Some male dwarf names: Adamitar, Aerinor, Bazzitarg, Borax, Dumortar, Fluorar, Galenor, Hyalor, Idrialor, Kyanor, Lanthanir, Scorodar.


The elves of Yore are the standard elves of fantasy, with one exception – they are plants. Elves are more like dryads. Elves are plants and not animals. They resemble traditional elves in most ways, though their skin tends to have a green hue that changes to red, orange, or yellow in the fall and winter. This means that half-elves are impossible. While elves revere all of the Archons, they are most fond of The Artist, The Counselor, The Mage, and The Ranger. Elf names are based on angels. This is a metagame convention that is employed to create a cultural tone.

Some male elf names: Ezekiel, Forfax, Gabriel, Gazardiel, Hadraniel, Metatron, Omniel, Orifiel, Ramiel, Rashnu, Samandriel, Sariel.

Some female elf names: Verchielle, Taharialla, Sofielle, Michaela, Sophia, Sushinae, Seraphielle, Manakela, Remielle, Qaphsielle, Murielle, Jophielle.


The halflings of Yore are the standard halflings of fantasy. While halflings revere all of the Archons, they are most fond of the The Doctor (in the guise of The Midwife), The Knave (in the more benign for of The Trickster), and The Yeoman. Male halfling names are based on birds and theirs calls and songs. Female halfing names are based on herbs and wildflowers.

Some male halfling names: Hoypoo, Bobwhite, Tremolo, Grebe, Kee-arr, Sorah, Dee-dit, Kill-deer, Coowah, You-all, Will, Flicka.

Some female halfling names: Dandelion, Willow, Petunia, Azalea, Angelica, Hemlock, Cicely, Sassparilla, Aster, Marigold, Thistle, Crupina.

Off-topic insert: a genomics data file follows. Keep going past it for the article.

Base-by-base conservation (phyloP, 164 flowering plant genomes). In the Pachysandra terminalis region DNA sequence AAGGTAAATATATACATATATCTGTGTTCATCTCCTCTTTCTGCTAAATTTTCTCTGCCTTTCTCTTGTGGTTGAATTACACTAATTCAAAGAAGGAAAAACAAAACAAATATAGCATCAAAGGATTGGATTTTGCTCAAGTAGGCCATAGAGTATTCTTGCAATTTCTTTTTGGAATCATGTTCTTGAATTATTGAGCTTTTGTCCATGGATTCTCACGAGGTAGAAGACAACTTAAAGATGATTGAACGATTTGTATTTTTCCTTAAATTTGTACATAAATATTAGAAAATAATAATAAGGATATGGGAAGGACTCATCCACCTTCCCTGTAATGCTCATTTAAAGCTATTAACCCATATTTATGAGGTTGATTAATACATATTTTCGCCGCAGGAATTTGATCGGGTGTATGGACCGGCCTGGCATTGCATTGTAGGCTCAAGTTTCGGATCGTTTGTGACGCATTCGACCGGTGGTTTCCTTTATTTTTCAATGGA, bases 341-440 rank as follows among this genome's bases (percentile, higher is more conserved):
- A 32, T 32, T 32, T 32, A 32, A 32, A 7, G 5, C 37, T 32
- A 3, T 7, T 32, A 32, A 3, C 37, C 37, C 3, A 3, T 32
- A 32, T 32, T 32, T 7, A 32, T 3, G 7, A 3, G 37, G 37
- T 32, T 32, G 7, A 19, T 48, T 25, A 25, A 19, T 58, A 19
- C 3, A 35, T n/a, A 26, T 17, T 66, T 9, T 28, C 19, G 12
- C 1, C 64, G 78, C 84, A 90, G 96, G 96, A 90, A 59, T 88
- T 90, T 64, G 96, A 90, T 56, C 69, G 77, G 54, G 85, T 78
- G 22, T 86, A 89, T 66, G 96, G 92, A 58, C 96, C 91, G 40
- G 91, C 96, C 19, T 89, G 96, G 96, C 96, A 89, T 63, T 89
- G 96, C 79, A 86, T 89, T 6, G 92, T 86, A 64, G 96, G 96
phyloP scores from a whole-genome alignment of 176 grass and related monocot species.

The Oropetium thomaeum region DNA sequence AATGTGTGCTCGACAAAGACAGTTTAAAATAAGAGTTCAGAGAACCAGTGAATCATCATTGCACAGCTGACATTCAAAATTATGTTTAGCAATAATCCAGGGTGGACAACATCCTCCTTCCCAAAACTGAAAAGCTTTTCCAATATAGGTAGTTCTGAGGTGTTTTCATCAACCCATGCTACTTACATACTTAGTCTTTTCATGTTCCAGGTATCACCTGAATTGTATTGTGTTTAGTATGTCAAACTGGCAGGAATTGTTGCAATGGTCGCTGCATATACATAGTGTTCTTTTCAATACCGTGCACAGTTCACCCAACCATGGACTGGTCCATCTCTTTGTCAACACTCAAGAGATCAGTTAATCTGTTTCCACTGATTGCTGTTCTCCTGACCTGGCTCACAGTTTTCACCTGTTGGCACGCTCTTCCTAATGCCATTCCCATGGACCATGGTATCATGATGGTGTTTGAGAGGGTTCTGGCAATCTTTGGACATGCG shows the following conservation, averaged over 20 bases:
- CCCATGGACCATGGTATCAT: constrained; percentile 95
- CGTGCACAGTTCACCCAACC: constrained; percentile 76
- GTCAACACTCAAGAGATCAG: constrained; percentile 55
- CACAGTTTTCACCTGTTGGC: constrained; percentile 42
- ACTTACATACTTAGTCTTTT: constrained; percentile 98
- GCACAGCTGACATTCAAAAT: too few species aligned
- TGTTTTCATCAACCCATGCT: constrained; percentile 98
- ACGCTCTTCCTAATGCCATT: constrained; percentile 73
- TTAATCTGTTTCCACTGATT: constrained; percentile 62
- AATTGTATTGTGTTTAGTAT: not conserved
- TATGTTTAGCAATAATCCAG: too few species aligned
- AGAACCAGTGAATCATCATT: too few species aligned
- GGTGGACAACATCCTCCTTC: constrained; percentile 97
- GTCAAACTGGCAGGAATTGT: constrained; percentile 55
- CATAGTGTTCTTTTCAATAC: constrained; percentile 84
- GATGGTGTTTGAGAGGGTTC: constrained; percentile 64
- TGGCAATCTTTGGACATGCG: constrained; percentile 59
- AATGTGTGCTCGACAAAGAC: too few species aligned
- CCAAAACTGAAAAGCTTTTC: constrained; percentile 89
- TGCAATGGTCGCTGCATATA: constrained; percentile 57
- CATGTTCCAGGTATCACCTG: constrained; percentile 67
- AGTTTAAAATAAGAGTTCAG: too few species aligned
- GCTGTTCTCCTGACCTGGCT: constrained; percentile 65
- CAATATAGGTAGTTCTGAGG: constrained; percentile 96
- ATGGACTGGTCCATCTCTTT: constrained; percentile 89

The humans of Yore are the standard humans of fantasy. Humans revere all of the Archons but hold different ones in higher esteem based on region. Likewise, names vary by region and can follow any number of conventions.

The Archons

Though they are gods, the Archons closely resemble people. They can be moved, angered and inspired. They think thoughts and feel emotions like people. And like people they have flaws and foibles, and profound secret strengths. They obey the laws of nature just like people.

To the best of any sage’s knowledge, the Archons have no true names. If they did then they have been long lost. Each is known by many names. There is no true organization or hierarchy to the Archons. They appear in art and song and story over and over again, often times in contradictory roles. Some stories have more popularity with a particular group or a particular area, though all understand that none of them are the one, true story.